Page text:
3109 — Housing Our Heroes: Facilitators to Growth of VA Medical Foster Home Programs
Haverhals LM, Denver VAMC; Manheim C, Denver VAMC; Jones J, University of Colorado Denver, Denver VAMC; Levy CR, Denver VAMC;
The Veterans Health Administration (VHA) Medical Foster Home (MFH) program launched in 1999 and serves as an alternative to nursing home care for eligible Veterans who reside in private homes of 24-hour caregivers. In-home medical care is provided by VHA's interdisciplinary Home Based Primary Care (HBPC) teams. To date there are over 100 MFH programs nationally serving over 2,500 Veterans. The objectives of this study are to understand key factors that have contributed to growth of MFH programs nationally.
In-person individual interviews and focus groups were conducted with MFH program coordinators, MFH program support assistants (PSAs), and HBPC team members during site visits to three larger MFH programs across the country. Thirty-nine participants were interviewed (five MFH program coordinators, two PSAs, and three in-person focus groups with 32 HBPC team members). One interview with a PSA was conducted by telephone. All participants were involved with their respective local MFH programs.
Five main themes emerged as contributing to MFH program growth, and if absent, thwarted growth. These include: Presence of a dedicated MFH coordinator; Adequate enlistment of HBPC support to the program and coordinator; Leadership support at the facility level; Alignment of right caregiver, right home, and right Veteran; and Receipt of appropriate MFH program referrals.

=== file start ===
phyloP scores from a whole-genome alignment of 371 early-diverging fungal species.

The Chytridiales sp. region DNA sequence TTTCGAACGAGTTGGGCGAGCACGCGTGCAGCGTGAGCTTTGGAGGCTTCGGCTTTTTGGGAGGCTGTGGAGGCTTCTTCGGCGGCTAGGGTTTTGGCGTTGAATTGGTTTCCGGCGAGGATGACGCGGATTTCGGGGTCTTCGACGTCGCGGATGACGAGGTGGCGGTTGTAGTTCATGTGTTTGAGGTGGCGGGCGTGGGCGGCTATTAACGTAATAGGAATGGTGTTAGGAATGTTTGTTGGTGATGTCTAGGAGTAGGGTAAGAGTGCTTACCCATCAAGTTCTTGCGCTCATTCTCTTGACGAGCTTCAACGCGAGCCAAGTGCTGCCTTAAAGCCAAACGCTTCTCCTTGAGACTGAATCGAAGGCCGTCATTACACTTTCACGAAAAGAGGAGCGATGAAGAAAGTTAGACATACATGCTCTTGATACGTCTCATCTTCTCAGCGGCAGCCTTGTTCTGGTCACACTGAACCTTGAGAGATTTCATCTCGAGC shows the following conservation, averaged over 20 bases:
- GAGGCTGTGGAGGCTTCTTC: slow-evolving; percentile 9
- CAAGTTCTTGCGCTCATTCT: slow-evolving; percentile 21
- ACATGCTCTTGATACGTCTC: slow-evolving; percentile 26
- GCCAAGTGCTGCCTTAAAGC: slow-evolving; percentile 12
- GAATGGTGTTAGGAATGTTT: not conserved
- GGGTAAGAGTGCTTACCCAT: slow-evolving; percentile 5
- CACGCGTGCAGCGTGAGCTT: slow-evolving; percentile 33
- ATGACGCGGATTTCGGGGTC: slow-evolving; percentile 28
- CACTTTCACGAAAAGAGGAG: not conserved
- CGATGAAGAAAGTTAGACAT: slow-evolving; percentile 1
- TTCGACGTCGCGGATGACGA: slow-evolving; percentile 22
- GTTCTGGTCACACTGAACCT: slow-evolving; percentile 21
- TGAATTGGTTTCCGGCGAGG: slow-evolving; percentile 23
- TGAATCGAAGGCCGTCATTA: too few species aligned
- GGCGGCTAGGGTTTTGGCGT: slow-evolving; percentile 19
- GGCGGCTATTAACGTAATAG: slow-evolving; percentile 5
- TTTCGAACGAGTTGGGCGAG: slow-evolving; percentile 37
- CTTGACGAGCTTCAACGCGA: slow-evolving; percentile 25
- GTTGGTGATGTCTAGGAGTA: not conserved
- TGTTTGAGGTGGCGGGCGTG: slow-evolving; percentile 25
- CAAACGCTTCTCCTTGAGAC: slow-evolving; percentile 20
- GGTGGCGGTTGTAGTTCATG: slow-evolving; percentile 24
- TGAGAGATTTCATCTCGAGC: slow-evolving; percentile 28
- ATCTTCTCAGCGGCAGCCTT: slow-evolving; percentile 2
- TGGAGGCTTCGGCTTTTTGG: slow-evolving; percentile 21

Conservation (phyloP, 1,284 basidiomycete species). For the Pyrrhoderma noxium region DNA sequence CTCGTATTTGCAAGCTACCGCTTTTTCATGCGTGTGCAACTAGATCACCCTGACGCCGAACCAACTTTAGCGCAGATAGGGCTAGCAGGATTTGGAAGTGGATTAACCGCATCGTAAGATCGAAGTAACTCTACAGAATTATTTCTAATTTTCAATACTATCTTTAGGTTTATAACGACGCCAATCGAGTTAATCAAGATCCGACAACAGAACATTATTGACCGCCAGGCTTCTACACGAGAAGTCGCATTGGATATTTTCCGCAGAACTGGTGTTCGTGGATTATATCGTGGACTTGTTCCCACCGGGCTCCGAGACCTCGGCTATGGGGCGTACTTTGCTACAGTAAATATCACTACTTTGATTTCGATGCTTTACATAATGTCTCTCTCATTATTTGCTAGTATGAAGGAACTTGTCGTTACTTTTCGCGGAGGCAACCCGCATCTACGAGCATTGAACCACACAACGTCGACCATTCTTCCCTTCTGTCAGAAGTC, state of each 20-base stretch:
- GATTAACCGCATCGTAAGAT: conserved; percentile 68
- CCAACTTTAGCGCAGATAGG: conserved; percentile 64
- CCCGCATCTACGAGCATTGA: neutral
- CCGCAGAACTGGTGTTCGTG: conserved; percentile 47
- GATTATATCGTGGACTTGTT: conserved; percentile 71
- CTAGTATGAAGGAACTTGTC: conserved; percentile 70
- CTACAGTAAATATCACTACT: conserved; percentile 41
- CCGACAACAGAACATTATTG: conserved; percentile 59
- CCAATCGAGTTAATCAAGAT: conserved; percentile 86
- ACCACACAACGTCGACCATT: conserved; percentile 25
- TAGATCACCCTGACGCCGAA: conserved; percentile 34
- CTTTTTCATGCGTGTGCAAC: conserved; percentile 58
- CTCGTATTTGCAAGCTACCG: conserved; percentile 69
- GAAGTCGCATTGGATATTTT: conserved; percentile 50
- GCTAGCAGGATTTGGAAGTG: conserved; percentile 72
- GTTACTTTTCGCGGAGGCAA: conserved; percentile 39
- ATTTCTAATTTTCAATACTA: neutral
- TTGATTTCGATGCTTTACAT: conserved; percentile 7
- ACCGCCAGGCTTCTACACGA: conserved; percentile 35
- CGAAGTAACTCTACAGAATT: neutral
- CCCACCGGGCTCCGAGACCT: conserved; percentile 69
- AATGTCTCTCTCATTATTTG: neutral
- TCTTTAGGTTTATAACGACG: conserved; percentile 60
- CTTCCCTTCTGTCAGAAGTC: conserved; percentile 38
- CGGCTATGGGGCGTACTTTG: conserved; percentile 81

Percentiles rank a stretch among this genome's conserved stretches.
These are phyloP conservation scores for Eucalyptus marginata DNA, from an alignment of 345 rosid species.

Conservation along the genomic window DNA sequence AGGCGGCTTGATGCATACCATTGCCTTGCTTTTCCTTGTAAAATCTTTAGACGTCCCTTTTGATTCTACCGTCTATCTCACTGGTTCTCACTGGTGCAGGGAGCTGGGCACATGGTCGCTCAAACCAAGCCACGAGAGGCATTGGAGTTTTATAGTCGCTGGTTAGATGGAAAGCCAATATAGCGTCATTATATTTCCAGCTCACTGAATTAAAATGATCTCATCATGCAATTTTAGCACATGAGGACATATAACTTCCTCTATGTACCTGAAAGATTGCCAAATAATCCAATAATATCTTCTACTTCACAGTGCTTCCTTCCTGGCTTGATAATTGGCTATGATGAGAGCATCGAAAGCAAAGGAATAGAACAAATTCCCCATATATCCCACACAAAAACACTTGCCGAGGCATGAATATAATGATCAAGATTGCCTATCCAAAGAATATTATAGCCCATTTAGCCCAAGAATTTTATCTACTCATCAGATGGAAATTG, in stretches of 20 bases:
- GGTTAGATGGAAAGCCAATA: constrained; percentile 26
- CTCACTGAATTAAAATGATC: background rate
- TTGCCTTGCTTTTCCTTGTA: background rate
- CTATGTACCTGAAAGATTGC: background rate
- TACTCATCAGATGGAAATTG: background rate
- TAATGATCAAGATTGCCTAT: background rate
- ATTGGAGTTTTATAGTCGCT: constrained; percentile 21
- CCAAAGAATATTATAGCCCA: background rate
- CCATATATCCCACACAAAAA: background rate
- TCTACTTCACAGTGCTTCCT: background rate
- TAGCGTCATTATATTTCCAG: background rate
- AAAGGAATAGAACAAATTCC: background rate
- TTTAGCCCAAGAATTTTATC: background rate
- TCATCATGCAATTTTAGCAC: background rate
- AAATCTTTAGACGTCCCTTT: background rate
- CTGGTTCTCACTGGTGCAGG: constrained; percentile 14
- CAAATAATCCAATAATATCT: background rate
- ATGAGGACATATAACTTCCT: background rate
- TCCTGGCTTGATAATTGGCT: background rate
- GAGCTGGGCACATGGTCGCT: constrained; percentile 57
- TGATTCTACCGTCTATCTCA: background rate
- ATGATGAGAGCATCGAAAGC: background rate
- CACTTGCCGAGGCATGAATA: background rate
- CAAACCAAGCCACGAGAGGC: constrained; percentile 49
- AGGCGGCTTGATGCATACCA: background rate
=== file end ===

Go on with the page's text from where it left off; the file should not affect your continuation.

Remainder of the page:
The VHA MFH program offers a more personalized alternative to traditional institutionalized nursing home care for eligible Veterans. The presence of the themes identified here significantly influenced program growth and expansion. In particular, if the relationship is strong between the MFH coordinator and the HBPC team, more appropriate Veteran referrals are generated and in turn ideal matches made between the Veteran, caregiver, and home. However, if MFH coordinators have multiple collateral duties or HBPC teams do not strongly support the program, appropriate referrals are not obtained and potential matches between the right caregiver, home, and Veteran remain unfulfilled. Additionally, support and understanding from facility leadership proved crucial to the growth of the MFHs.
If themes identified by this research are addressed MFH programs will continue to grow to become viable, attainable, and appealing options for long-term care for Veterans who desire more personalized long-term care.